The hash reference being returned could be defined at the beginning for either implementation, to make adding or removing values from it easier, my real question is simply regarding the style of using a return to short circuit the sub routine, and opposed to the nested if/else structures.

Which of these implementations would you prefer and why?

Thank you all in advance for sharing your input. I'm interested to hear what people think


They say that time changes things, but you actually have to change them yourself.

—Andy Warhol

Replies are listed 'Best First'.
Re: Control Flow - Multiple returns or nested conditionals
by moritz (Cardinal) on Oct 07, 2010 at 16:17 UTC
    I generally prefer less nesting, and thus direct return. However your example suffers from code duplication for the version that uses return(), though that's not necessary:
    sub err { { status => 0, error => shift(@_), external_id => undef); } sub foo { my($self) = @_; my $authentication = $self->authenticate_user(); return err('Authentication Failed') unless defined $authentication; my $profile = $self->get_user_profile(); return err('User is not active') unless $profile->is_active; my($external_id) = $self->find_external_id($profile); if(! defined($external_id)){ $external_id = $self->send_profile_to_partner($profile); } return {status=>1, error=>undef, external_id=>$external_id}; }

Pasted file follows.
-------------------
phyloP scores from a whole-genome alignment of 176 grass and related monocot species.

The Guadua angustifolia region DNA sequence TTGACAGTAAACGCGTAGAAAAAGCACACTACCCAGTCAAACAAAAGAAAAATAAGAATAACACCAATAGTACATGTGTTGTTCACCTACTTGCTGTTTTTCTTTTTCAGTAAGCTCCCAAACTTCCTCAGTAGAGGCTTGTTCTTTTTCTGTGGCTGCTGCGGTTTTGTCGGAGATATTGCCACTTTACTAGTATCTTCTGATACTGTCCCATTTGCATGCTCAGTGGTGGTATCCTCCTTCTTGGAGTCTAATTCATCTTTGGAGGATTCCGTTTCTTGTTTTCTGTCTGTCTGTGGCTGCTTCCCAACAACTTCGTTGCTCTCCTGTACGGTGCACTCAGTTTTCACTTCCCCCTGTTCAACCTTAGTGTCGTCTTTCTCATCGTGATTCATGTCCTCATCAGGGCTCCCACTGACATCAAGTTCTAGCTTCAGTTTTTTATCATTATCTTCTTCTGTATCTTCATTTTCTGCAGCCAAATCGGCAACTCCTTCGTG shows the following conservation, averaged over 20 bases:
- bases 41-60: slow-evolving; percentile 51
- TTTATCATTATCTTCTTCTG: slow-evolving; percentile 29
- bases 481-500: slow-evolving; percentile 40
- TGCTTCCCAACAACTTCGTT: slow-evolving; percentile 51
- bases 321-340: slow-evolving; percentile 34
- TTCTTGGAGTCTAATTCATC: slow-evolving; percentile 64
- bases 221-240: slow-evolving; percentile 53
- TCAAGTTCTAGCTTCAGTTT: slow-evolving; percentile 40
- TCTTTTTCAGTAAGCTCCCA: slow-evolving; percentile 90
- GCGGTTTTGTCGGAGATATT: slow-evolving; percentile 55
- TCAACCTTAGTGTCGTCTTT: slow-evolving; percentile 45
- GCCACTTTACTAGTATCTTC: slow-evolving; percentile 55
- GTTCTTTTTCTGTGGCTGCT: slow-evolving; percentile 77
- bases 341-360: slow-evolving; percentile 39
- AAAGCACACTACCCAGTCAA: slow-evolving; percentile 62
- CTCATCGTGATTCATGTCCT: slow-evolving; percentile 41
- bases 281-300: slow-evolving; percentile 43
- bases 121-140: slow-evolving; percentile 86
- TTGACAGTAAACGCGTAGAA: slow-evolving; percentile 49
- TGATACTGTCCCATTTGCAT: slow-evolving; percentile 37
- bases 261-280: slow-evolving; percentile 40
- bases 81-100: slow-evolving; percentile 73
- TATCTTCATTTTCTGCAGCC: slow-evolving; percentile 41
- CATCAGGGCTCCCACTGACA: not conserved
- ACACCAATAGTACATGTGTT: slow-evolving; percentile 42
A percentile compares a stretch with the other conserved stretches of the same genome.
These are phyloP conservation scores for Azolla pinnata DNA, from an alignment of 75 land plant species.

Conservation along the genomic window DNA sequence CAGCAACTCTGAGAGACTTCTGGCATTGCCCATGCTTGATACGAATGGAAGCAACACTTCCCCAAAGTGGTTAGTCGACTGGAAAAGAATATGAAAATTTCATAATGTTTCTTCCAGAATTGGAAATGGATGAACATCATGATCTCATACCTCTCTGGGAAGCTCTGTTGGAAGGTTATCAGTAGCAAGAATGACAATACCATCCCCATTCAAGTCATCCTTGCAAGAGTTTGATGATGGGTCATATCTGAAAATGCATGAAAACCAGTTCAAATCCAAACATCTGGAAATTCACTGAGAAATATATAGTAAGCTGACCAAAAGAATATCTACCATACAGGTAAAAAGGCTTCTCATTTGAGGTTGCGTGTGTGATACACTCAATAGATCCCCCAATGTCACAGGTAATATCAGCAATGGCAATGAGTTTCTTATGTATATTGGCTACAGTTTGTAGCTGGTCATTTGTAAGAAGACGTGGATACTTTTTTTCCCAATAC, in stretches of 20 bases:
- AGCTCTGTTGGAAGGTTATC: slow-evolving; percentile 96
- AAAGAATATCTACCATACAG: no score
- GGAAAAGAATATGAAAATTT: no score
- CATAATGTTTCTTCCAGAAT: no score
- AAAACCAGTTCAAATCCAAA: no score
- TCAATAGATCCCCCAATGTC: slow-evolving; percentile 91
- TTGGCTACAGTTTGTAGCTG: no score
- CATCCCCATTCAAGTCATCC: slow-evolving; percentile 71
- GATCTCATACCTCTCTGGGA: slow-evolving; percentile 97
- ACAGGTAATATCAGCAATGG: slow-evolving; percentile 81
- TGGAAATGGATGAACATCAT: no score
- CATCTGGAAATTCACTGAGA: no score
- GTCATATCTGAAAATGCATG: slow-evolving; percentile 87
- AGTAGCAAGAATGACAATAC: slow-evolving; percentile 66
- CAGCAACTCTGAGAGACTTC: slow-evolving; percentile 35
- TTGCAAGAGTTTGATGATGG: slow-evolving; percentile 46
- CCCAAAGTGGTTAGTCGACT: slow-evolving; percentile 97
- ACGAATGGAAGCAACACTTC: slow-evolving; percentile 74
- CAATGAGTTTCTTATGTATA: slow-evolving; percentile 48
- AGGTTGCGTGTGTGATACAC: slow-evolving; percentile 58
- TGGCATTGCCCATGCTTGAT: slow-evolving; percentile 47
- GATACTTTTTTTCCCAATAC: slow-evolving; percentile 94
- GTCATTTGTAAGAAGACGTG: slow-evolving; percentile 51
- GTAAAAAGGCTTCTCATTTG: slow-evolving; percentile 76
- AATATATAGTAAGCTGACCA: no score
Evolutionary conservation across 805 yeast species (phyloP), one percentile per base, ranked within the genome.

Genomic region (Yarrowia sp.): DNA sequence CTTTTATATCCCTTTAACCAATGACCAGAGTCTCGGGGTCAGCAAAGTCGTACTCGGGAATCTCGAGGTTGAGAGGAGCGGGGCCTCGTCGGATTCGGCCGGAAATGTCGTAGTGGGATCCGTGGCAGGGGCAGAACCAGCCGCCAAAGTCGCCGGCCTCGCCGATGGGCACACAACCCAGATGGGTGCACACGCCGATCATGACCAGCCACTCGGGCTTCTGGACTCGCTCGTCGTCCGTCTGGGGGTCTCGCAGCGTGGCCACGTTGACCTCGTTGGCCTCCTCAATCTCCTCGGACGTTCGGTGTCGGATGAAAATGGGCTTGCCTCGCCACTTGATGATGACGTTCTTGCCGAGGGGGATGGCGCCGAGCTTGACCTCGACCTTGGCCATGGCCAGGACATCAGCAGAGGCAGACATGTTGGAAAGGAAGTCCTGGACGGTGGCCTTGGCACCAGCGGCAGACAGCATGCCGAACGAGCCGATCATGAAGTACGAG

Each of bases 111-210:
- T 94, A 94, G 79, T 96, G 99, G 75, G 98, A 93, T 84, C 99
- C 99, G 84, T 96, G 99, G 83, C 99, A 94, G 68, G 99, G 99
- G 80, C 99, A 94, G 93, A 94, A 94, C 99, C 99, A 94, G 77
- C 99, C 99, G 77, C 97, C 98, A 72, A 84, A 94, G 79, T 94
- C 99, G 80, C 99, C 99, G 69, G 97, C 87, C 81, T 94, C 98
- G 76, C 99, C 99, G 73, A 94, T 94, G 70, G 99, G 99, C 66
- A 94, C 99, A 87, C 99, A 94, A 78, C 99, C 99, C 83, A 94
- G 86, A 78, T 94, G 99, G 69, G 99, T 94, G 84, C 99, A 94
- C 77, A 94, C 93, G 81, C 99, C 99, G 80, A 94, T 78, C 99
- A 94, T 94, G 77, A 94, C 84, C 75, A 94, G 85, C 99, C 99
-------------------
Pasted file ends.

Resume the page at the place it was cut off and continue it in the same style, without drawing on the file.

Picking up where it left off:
Perl 6 - links to (nearly) everything that is Perl 6.
Re: Control Flow - Multiple returns or nested conditionals (we're done here)
by tye (Sage) on Oct 07, 2010 at 23:03 UTC

    Early return is probably the single most effective refactoring tool I've found. It is the single technique that has offered the greatest improvements in code clarity and simplicity for me over the last decade.